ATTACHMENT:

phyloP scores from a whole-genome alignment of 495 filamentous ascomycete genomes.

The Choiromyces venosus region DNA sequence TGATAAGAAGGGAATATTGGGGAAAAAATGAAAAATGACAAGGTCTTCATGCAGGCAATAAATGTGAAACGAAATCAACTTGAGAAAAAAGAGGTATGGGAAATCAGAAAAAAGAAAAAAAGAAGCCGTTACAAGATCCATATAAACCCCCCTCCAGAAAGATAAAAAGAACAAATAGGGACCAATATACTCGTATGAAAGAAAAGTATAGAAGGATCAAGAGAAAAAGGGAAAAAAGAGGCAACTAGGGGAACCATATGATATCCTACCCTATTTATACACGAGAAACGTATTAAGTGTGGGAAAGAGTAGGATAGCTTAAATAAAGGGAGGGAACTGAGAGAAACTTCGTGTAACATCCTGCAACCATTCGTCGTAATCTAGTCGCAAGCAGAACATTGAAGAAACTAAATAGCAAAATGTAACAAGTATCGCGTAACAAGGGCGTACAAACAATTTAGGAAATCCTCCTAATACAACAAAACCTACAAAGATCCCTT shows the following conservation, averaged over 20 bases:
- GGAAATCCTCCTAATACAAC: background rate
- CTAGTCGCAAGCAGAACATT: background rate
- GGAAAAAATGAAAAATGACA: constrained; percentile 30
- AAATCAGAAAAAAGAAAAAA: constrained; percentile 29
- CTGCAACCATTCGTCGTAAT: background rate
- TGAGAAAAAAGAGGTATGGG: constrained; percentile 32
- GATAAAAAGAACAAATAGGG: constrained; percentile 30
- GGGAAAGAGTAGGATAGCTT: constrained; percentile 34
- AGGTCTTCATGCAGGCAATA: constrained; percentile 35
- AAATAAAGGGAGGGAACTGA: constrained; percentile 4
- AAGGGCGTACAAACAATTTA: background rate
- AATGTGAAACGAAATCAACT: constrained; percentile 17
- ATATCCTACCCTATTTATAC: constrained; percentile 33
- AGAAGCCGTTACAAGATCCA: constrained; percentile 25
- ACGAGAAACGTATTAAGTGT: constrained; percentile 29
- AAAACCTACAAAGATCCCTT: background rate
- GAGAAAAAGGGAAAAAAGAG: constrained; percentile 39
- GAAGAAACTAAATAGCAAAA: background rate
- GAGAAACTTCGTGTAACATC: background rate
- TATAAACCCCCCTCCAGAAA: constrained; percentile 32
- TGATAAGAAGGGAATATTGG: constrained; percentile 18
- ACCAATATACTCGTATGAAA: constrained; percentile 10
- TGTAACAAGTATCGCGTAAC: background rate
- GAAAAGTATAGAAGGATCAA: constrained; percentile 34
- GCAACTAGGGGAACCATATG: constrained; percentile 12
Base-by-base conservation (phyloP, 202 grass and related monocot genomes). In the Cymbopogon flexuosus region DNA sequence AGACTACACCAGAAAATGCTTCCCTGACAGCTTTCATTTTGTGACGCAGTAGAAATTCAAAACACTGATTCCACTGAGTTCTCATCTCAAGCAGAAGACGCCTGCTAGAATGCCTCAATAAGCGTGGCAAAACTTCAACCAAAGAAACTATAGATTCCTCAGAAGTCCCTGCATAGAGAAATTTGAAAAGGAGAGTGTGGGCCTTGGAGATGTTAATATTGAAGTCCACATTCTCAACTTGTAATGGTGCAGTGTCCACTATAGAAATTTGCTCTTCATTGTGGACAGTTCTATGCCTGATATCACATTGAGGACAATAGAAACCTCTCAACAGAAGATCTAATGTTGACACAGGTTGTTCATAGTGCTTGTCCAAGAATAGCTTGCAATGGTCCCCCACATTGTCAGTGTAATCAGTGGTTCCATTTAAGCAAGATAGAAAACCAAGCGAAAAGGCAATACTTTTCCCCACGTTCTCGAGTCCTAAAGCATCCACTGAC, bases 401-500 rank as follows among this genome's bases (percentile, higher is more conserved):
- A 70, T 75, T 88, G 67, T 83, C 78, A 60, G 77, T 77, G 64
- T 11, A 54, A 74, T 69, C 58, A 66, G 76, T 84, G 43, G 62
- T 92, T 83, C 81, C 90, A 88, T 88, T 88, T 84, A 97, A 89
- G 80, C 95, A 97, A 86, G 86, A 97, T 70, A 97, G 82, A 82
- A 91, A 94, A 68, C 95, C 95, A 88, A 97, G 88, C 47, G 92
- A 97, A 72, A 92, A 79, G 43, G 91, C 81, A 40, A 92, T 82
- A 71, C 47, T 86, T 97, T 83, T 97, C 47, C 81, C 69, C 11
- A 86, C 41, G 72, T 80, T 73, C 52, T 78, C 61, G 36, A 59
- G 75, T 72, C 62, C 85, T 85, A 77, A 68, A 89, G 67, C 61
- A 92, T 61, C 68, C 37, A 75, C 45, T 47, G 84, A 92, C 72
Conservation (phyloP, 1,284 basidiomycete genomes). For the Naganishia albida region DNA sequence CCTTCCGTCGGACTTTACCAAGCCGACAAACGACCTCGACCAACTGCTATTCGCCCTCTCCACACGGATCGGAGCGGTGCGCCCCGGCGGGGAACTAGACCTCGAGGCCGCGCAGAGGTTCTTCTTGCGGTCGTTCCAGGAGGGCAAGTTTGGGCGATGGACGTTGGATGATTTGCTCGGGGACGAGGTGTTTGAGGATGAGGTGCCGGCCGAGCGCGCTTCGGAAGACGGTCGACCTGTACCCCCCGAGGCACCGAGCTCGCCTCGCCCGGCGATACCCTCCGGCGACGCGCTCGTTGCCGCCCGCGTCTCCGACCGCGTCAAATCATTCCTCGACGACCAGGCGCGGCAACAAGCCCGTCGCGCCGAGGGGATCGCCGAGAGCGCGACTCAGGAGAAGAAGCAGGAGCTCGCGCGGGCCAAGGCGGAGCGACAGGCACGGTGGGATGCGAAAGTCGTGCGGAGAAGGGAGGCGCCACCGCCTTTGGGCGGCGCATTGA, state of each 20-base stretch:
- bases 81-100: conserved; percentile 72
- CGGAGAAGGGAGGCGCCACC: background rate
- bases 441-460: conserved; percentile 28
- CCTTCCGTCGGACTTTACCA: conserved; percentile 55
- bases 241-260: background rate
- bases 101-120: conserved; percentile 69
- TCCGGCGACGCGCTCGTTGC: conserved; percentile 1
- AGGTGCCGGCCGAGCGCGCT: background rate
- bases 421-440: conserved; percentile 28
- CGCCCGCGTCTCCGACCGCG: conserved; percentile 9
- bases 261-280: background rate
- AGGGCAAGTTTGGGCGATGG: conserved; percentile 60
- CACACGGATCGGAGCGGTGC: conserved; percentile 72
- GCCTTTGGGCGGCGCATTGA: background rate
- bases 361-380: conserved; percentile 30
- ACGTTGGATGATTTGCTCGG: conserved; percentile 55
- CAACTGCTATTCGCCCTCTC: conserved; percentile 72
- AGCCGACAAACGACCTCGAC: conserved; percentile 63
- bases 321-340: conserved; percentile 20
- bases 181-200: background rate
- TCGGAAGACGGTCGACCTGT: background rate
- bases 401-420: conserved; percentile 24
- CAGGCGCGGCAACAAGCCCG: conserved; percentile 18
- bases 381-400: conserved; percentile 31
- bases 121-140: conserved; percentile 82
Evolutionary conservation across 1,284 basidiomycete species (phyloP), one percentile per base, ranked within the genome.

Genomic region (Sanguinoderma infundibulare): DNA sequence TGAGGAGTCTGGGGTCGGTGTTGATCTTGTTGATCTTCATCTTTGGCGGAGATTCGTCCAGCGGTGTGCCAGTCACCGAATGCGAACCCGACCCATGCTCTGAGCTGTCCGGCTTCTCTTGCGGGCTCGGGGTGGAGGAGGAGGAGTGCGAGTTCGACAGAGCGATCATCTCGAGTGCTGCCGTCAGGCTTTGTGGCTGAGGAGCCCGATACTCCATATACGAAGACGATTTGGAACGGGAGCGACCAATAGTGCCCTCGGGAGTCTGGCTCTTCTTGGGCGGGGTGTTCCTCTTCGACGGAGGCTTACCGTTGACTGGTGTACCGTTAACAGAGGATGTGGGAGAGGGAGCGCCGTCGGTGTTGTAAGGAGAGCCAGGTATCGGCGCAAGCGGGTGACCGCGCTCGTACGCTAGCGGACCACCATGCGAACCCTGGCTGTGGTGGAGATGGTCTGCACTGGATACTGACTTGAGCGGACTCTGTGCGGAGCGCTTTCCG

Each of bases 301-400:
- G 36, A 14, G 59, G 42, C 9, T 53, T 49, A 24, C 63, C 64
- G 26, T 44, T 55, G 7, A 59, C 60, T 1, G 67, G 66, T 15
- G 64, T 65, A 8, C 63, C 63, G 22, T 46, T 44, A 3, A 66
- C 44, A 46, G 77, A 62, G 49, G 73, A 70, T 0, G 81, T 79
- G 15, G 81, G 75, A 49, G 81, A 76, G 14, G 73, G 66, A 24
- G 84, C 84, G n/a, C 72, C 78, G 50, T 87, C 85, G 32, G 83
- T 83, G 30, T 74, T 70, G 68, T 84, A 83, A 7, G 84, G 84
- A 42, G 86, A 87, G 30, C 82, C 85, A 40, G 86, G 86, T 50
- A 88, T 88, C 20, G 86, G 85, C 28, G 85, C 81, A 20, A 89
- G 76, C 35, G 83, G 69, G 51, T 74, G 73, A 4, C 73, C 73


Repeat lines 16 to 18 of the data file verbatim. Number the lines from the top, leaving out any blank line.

- AGAAGCCGTTACAAGATCCA: constrained; percentile 25
- ACGAGAAACGTATTAAGTGT: constrained; percentile 29
- AAAACCTACAAAGATCCCTT: background rate